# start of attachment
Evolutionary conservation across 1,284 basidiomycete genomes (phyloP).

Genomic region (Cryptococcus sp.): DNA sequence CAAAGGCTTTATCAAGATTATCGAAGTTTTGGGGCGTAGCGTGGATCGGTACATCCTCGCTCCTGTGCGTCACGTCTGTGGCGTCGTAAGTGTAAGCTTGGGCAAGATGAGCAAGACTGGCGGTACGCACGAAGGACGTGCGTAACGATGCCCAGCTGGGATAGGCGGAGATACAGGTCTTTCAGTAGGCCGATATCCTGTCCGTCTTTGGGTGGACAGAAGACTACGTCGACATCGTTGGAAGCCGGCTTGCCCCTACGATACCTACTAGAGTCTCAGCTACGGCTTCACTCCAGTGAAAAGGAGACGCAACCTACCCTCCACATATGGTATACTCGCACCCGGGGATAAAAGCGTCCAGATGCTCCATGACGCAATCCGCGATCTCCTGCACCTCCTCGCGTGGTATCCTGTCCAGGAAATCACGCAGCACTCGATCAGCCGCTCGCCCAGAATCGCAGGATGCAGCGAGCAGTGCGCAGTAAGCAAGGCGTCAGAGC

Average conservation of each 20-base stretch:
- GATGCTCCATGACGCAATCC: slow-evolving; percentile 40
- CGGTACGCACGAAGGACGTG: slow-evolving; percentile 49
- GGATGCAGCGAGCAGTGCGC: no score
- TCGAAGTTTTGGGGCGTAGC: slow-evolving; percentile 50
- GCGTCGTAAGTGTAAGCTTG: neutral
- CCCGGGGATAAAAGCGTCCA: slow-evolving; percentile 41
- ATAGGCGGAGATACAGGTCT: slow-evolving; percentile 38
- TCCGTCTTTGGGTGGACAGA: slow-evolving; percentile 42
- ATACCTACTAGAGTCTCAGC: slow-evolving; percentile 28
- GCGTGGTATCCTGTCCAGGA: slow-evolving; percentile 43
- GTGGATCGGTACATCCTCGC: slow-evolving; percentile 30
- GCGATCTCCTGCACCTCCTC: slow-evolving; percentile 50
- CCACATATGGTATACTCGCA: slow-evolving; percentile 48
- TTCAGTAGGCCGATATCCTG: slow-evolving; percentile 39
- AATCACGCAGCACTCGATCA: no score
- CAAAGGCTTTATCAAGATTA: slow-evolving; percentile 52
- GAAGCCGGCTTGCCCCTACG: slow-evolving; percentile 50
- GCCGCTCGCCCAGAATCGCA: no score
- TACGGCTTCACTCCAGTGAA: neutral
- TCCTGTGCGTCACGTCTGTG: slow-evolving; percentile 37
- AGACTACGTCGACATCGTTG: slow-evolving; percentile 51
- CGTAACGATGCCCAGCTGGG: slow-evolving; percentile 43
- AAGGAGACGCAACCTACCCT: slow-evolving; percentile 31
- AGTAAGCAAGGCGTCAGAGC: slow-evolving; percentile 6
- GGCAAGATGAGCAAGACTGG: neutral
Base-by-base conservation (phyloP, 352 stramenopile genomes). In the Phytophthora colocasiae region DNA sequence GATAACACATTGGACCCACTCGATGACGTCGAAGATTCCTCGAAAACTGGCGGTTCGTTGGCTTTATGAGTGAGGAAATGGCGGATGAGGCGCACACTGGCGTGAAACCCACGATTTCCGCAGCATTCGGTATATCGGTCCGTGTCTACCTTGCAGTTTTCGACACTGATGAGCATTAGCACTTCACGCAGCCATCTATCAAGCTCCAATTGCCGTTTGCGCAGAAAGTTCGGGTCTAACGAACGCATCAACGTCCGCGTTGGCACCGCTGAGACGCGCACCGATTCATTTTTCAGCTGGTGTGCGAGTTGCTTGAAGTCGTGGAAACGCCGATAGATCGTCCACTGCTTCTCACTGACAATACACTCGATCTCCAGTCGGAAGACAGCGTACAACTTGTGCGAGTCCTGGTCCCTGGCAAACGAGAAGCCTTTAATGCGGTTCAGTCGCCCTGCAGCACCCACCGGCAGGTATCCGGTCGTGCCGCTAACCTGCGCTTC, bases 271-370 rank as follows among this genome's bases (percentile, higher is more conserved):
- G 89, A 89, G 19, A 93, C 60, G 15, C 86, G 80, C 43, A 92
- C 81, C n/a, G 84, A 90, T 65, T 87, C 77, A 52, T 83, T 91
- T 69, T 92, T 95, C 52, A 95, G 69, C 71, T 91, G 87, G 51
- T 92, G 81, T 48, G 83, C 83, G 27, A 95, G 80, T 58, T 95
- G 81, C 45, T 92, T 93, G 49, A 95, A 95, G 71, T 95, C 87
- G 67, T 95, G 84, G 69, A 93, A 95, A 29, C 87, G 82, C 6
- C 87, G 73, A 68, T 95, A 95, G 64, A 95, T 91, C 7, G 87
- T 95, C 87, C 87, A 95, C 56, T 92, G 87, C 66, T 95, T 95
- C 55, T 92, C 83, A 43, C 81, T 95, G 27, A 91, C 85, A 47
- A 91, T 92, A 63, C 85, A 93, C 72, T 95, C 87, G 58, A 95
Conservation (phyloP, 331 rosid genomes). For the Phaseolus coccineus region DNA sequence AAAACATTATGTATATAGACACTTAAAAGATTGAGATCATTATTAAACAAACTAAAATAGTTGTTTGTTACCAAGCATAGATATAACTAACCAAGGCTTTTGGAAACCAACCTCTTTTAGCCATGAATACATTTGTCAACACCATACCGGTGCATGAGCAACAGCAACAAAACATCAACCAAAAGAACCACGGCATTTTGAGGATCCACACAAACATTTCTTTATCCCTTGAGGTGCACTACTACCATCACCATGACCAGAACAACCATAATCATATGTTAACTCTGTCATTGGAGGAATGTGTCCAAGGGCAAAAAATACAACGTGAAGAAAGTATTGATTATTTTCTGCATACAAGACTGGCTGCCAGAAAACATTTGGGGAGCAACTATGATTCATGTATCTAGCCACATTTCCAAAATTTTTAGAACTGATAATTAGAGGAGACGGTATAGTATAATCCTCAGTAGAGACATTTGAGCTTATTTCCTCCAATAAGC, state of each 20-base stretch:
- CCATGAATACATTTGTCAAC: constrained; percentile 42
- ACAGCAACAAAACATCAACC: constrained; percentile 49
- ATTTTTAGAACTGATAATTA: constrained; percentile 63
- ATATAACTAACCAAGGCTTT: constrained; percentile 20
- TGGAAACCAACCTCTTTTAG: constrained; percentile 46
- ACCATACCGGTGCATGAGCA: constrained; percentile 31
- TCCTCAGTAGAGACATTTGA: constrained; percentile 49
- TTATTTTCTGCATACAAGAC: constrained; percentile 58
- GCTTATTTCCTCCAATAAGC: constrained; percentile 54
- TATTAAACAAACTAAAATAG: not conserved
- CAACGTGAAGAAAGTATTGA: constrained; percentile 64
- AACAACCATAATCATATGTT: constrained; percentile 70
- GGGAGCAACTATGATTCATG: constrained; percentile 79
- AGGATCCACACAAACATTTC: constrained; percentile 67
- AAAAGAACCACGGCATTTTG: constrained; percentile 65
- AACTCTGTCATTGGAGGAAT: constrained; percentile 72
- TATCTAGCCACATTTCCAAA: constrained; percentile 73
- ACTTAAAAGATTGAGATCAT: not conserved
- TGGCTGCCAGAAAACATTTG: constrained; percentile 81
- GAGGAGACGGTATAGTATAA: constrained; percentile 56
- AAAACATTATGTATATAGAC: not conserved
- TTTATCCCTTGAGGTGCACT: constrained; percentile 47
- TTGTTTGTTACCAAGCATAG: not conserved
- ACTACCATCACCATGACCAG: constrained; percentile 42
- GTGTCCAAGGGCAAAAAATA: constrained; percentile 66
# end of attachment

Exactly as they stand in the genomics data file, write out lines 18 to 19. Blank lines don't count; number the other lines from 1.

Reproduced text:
- AATCACGCAGCACTCGATCA: no score
- CAAAGGCTTTATCAAGATTA: slow-evolving; percentile 52